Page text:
Also encountered in the Czech Republic is Ceram-Kote www.ceram-kote.com , a US developed, flexible ceramic composite coating. Unlike most ceramic coatings, a piece of metal coated with CeRam-Kote 54 can be bent back and forth in the fingers without cracking. According to Czech agent Zdenek Vyroubal of Ceramed ( ceramed@volny.cz) this behaviour arises because the ceramic particles are so close together they interact with each other directly by physical means. The matrix is epoxy resin, and the solids content is 80% with a gradation of particles sizes ranging from 40 microns down to nm.
The material was developed and patented some 20 years ago by Freecom in Texas, and is used there in the oil industry. In Europe, it was for a long time only used for coating cylinders for pulp and paper manufacture, but it is now manufactured by CeRam-Kote Europe in Germany ro@ceram-kote.de , which describes recent take-up as, "very promising." In the Czech Republic, it has been used to coat 280 tanks for the Libyan "Great Man-Made River" project in which underground water is extracted from beneath the desert and delivered to agricultural areas on the coast. Mr Vyroubal says the coating can be supplied in any of 10,000 colours and costs 10 euros/litre in large quantities or 30 euros/litre in small quantities. Application is best undertaken by spraying but it can also be rollered on.

Coated tanks for the Libyan Great man-made river project


A shine taken to natural composites


Polished tiles of re-crystallised basalt, a ceramic-ceramic composite material, are used to make skid pans for all the major automotive companies. The material is very hard and abrasion resistant, and can be given a high polish or made non-slip. Its abrasion resistance also makes it very suitable for lining pipes used for the pneumatic and hydraulic conveying of bulk materials.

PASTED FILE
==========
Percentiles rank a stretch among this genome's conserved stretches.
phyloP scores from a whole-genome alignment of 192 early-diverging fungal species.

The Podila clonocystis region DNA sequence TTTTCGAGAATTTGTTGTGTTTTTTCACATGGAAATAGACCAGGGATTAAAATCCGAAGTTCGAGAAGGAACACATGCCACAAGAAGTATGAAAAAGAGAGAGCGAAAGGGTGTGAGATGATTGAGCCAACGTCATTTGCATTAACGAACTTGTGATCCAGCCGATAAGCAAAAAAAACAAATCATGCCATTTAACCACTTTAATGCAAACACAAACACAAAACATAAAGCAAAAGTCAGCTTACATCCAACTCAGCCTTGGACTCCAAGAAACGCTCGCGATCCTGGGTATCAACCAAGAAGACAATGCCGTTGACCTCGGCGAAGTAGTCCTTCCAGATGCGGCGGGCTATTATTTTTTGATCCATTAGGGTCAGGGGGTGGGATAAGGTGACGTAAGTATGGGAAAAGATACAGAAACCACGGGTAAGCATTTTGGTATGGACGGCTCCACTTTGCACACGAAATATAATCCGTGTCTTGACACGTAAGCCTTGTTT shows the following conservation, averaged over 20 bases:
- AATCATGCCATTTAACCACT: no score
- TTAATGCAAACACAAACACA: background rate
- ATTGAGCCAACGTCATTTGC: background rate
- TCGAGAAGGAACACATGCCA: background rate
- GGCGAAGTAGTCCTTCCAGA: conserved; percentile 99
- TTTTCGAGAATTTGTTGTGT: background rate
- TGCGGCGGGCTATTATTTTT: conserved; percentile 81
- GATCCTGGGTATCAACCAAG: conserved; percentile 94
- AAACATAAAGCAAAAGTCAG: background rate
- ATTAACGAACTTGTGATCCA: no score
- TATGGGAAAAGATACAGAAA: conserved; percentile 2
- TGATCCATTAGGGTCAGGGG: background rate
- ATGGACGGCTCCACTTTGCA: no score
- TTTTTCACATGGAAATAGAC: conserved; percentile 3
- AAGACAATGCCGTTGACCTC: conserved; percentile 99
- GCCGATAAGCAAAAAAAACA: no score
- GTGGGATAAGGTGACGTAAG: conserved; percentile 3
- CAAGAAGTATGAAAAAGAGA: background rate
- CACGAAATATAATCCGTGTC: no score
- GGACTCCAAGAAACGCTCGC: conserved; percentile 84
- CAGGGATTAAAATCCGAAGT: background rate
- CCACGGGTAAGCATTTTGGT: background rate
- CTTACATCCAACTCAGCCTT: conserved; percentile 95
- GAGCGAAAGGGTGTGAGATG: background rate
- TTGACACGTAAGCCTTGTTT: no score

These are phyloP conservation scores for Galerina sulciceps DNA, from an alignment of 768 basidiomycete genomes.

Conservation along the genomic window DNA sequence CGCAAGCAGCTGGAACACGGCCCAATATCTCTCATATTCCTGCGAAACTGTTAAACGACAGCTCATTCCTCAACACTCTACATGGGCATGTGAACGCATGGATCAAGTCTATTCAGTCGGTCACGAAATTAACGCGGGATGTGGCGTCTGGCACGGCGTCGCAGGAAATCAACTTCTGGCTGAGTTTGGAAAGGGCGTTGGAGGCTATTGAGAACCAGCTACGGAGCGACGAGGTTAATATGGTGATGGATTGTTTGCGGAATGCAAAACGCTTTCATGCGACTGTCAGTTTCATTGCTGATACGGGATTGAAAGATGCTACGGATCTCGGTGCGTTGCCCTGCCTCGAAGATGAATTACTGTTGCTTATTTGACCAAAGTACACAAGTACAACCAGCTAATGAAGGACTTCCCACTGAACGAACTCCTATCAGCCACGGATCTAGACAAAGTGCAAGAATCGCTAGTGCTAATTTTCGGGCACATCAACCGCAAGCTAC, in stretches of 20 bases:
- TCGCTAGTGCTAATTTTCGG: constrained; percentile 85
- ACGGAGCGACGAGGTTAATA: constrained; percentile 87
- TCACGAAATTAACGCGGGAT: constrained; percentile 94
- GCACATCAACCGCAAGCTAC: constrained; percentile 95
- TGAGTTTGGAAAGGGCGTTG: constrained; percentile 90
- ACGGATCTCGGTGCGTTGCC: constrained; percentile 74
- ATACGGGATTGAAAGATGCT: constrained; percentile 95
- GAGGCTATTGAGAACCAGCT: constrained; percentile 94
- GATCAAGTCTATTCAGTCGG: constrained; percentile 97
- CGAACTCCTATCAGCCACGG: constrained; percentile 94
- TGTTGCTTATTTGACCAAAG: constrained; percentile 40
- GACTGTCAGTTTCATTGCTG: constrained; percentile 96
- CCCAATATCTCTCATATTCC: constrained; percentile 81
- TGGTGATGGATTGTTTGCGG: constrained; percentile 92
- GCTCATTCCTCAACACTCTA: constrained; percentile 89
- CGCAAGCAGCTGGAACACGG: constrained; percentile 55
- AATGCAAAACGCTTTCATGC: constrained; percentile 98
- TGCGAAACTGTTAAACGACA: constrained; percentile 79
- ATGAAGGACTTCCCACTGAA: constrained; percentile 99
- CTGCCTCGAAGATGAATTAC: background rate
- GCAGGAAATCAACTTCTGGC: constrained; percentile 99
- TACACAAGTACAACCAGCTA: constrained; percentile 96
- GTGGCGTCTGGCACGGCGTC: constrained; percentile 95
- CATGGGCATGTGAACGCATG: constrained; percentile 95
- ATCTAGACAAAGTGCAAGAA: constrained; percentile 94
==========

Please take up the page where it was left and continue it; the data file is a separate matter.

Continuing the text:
Non slip platform

Lined chemical pipes

To our knowledge, one company stands above all others in its manufacture, the Czech company Eutit ( www.eutit.cz and kompozit@cbox.cz ). The firm started out as a glass works, but has spent the last 50 years perfecting the black art of selecting natural basalts, and then melting, casting and heat treating them to produce optimum mechanical properties. Although basalt is a natural volcanic rock, found all over the world in large quantities, turning it into useful engineering product requires considerable technical expertise. The present process is the result of much research undertaken in various institutes in the Czech Republic and in the Technical University in Prague. For tasks too arduous even for basalt, the firm also produces another ceramic, which they call 'Eucor', made by melting corundum (aluminium oxide) and baddeleyite (zirconium oxide). However, basalt is cheaper, and while Eutit has a regular customer base, it is eager to find new markets. Hardness on the Mohs scale is 8 (Diamond is 10), compression strength is 309 to 483MPa and bend strength, 48 to 64 MPa. UK agent is Greenbank www.greenbanktl.demon.co.uk and info@greenbank.tv

Pointers

* Composite gas cylinders now in commercial production are explosion proof and half the weight of steel cylinders
* Ceramic powder in epoxy coatings use nano sized particles to achieve flexibility on metal subsrates
* Natural ceramic-ceramic composites can be made by melting and recrystallising natural basalt to produce a material with exceptional hardness and abrasion resistance.

For more technical developments see www.eurekamagazine.co.uk